Southwest Airlines has been under fire after a December storm resulted in a meltdown of the company’s operations, leading to the cancelation of nearly 17,000 flights and stranding over 2 million passengers. On Thursday, the Chief Operating Officer, Andrew Watterson, appeared before the Senate Commerce Committee and apologized for the events. The hearing was aimed at probing disruptions that affect millions of air travelers every year and saw testimony from the President of the Southwest Airlines Pilots Association, Captain Casey Murray, who criticized the airline for ignoring calls to improve technology for years and for botching the recovery from the storm.
Senator Maria Cantwell, Chair of the Senate Commerce Committee, expressed frustration that Southwest did not respond to warnings from its unions that it needed to improve its crew-scheduling system before the December events. Watterson explained that the storm was worse than expected, and that the airline had underestimated the number of planes that could be deiced, which resulted in a lack of resiliency. He also stated that Southwest will be upgrading its software that suggests how to reassign crews to flights after disruptions, and has increased the ratio of employees to planes.
Captain Murray added that Southwest struggles to deal with any disruptions, even minor ones, and that the December debacle was avoidable. He criticized the airline for failing to invest enough in better technology and for not listening to frontline workers, which he claims has drifted away from the airline’s longstanding employee-centered culture.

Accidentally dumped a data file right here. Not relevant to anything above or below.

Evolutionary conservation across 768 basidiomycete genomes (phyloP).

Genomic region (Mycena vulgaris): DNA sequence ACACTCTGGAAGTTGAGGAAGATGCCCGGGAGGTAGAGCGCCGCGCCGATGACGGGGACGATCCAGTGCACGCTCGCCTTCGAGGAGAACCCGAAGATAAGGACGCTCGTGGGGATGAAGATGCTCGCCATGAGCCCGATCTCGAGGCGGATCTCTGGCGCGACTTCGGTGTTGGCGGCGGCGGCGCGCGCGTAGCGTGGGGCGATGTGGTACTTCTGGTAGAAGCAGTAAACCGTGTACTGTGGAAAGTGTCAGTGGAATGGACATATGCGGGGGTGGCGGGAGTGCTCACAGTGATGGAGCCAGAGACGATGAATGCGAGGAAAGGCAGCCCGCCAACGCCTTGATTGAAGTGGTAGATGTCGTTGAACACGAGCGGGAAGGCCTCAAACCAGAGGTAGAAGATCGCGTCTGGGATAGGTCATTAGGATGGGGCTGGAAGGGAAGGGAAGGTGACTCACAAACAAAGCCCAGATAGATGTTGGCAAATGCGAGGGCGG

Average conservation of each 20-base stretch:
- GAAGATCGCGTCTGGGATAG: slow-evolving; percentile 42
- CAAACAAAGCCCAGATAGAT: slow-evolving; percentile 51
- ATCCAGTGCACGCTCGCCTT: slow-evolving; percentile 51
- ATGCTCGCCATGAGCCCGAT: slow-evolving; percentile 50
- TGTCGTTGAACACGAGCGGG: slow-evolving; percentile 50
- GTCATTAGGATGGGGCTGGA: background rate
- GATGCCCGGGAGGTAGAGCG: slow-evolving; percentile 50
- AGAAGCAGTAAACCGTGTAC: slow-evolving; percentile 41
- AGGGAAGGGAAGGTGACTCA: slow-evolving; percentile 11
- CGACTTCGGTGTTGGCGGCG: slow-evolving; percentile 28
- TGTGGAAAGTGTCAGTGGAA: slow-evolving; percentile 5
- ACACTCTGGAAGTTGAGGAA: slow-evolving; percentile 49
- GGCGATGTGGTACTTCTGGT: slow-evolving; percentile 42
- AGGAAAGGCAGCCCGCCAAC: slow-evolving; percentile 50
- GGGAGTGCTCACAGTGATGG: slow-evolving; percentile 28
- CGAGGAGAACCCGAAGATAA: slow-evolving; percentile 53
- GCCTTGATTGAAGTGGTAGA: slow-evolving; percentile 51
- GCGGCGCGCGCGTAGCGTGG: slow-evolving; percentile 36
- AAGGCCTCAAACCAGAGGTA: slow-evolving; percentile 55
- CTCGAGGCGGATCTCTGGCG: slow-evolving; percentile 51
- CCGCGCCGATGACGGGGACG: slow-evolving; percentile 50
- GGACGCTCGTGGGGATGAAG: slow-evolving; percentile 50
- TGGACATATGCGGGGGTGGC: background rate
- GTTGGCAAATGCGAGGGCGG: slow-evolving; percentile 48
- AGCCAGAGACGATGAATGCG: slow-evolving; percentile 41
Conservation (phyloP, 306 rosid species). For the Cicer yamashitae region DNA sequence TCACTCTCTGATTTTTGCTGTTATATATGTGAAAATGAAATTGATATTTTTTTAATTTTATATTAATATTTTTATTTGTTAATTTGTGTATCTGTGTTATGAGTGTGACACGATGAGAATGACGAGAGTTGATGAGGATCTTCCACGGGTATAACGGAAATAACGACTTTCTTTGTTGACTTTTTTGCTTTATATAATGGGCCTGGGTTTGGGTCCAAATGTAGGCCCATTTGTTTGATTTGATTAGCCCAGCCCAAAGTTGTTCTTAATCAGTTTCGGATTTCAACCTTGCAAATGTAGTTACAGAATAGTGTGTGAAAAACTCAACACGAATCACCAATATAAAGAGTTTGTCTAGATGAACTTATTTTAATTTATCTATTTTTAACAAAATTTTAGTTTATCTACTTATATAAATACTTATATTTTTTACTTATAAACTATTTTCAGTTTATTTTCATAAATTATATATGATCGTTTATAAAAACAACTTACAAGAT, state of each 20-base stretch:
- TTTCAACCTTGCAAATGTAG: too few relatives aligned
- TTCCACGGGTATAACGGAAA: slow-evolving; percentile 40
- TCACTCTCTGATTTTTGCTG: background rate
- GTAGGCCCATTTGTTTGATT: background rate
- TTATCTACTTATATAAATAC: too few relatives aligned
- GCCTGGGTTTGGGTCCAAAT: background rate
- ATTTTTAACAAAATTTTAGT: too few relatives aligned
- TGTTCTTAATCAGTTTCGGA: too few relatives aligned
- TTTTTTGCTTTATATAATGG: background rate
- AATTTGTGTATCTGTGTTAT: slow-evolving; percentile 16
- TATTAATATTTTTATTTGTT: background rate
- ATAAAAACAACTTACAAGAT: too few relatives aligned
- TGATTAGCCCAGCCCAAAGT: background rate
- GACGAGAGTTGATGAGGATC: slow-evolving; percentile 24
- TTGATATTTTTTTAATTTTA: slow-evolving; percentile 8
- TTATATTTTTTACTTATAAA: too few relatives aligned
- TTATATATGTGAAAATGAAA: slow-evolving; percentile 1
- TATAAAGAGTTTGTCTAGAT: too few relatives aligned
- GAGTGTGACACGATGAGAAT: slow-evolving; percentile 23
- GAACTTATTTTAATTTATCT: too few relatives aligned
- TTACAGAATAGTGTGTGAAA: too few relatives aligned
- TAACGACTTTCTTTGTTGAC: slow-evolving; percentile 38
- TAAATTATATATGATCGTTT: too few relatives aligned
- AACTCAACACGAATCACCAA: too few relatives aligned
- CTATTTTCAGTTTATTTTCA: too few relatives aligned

Despite criticism from the committee, Republicans and a lobbyist for the airline industry used the hearing to argue against proposals to impose new regulations on airlines. Senator Ted Cruz stated that he had multiple conversations with senior leadership at Southwest and is confident they understand the gravity of the situation and are committed to prevent its recurrence.
Southwest led all US airlines in canceled flights last year, with over 40,000 cancellations out of a total of 210,000, according to FlightAware. The breakdown has cost the airline over $1 billion. The Senate Commerce Committee will continue its probe into disruptions in the aviation industry and aims to determine the reasons for Southwest’s operations collapse and what needs to change to prevent similar incidents from happening again.
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